Just about everyone wants to block spam from cluttering their email inboxes. Spam, also known as unsolicited email, can waste a great deal of time that could be spent on activities that are both more enjoyable and more lucrative. Fortunately, there are several tools available to consumers that can block spam effectively and make it easier to focus on emails that are desirable and of value to the recipient.
Many email programs today are equipped to block spam using what is known as an anti-spam filter. A filter typically works by allowing the end user to create a listing of email domains and addresses that are to be routed to a spam folder, should they be delivered by an email server. In some cases, the filters go one step further and actually reject the spam email, bouncing it back to the originator as undeliverable. Depending on the type of anti-spam software used as part of the filtering process, the end user may be able to simply specify that any emails from “@xyz.com” are automatically routed to a spam folder or bounced. Alternatively, the emails marked as spam are routed to a spam folder, allowing the end user to review them at his or her convenience and retrieve any that are of interest.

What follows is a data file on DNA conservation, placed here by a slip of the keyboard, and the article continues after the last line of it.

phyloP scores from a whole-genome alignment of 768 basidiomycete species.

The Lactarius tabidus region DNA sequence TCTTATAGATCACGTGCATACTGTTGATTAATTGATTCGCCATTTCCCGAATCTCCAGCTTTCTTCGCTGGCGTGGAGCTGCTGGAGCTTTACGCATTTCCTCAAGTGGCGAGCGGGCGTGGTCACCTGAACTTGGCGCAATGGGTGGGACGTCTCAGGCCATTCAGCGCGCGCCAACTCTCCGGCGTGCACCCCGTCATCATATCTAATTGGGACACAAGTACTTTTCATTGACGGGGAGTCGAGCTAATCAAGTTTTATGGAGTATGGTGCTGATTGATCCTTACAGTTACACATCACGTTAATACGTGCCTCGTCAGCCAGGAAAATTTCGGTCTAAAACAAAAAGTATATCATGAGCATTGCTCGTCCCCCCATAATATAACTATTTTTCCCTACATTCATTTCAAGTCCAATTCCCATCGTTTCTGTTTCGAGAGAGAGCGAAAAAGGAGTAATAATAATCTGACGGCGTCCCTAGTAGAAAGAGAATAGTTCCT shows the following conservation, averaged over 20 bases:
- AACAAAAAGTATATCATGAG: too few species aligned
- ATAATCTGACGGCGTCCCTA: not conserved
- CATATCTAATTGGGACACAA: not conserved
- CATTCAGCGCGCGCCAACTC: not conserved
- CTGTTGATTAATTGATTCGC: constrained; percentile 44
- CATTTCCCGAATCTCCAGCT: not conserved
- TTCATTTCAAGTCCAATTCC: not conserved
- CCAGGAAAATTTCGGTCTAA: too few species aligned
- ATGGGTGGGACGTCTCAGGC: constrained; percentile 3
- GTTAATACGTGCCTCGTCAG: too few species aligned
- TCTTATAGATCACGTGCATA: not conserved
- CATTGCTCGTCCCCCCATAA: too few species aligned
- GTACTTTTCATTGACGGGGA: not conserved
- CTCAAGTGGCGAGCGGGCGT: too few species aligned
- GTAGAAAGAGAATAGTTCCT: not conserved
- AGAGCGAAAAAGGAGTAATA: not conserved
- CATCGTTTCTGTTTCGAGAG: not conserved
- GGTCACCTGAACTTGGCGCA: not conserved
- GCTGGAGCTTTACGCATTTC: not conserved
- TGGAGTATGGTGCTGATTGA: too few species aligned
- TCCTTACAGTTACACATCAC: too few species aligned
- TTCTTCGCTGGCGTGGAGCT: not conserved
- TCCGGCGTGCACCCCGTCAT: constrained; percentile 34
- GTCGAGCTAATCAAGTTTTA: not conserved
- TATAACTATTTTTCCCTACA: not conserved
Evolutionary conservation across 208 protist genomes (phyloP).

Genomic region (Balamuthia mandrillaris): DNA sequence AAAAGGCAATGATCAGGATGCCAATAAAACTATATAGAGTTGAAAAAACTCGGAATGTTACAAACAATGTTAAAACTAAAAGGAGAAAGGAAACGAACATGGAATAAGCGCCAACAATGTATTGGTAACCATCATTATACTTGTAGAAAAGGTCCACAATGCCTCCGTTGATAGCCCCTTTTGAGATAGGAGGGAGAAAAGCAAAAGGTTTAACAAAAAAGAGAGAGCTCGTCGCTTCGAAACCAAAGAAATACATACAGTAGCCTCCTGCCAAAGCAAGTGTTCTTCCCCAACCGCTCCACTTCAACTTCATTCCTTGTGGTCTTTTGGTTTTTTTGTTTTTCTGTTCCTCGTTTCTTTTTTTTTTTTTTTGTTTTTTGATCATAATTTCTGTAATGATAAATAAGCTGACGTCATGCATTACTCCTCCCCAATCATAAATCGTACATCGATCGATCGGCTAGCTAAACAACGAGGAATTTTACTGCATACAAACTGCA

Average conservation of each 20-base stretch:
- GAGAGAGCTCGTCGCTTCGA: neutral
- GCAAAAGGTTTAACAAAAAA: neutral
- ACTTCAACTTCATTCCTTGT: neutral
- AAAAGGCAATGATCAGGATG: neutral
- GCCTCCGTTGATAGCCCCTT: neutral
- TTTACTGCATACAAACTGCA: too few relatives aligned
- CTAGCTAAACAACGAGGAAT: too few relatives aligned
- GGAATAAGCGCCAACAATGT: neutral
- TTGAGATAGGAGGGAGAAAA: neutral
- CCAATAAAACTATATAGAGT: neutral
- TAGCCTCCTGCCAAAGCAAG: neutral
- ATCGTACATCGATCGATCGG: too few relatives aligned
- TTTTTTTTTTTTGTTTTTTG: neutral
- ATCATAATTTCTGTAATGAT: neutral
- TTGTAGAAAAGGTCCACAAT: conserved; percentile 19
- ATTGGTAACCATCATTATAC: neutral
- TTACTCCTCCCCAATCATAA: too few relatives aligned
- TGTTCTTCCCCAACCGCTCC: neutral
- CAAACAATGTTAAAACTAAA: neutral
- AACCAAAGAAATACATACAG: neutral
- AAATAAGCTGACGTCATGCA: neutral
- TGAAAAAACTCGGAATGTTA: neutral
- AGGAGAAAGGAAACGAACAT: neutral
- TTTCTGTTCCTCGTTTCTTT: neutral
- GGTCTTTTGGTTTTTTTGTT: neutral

The ability to block spam is also provided by companies that provide email services, even free email that is accessed online. Just about all of the major free email services today provide end users with the option of activating spam protection within the individual email account. For most, this means routing any mail the service finds questionable to a spam folder. This keeps the inbox for the account relatively clean and free of spam. Should an unsolicited email make its way into the inbox, the user has the ability to mark that email message as spam, a process that over time helps the service to enhance the efficiency of its anti-spam firewall. Like many of the email programs designed to reside on hard drives, these online email services also offer some type of filtering that can be customized by end users, effectively decreasing the incidence of junk mail in the inbox.
At present, there is no single means to block spam that works in every scenario. The best approach is to make use of the several tools that are built into email programs as well as email services offered for free online. There are also independent anti-spam software packages that can be installed on hard drives and are purported to provide protection above and beyond the capabilities inherent in the email program. Some users find the additional software does help minimize spam emails while others do not believe the added software makes a significant difference in the number of unsolicited emails that are received.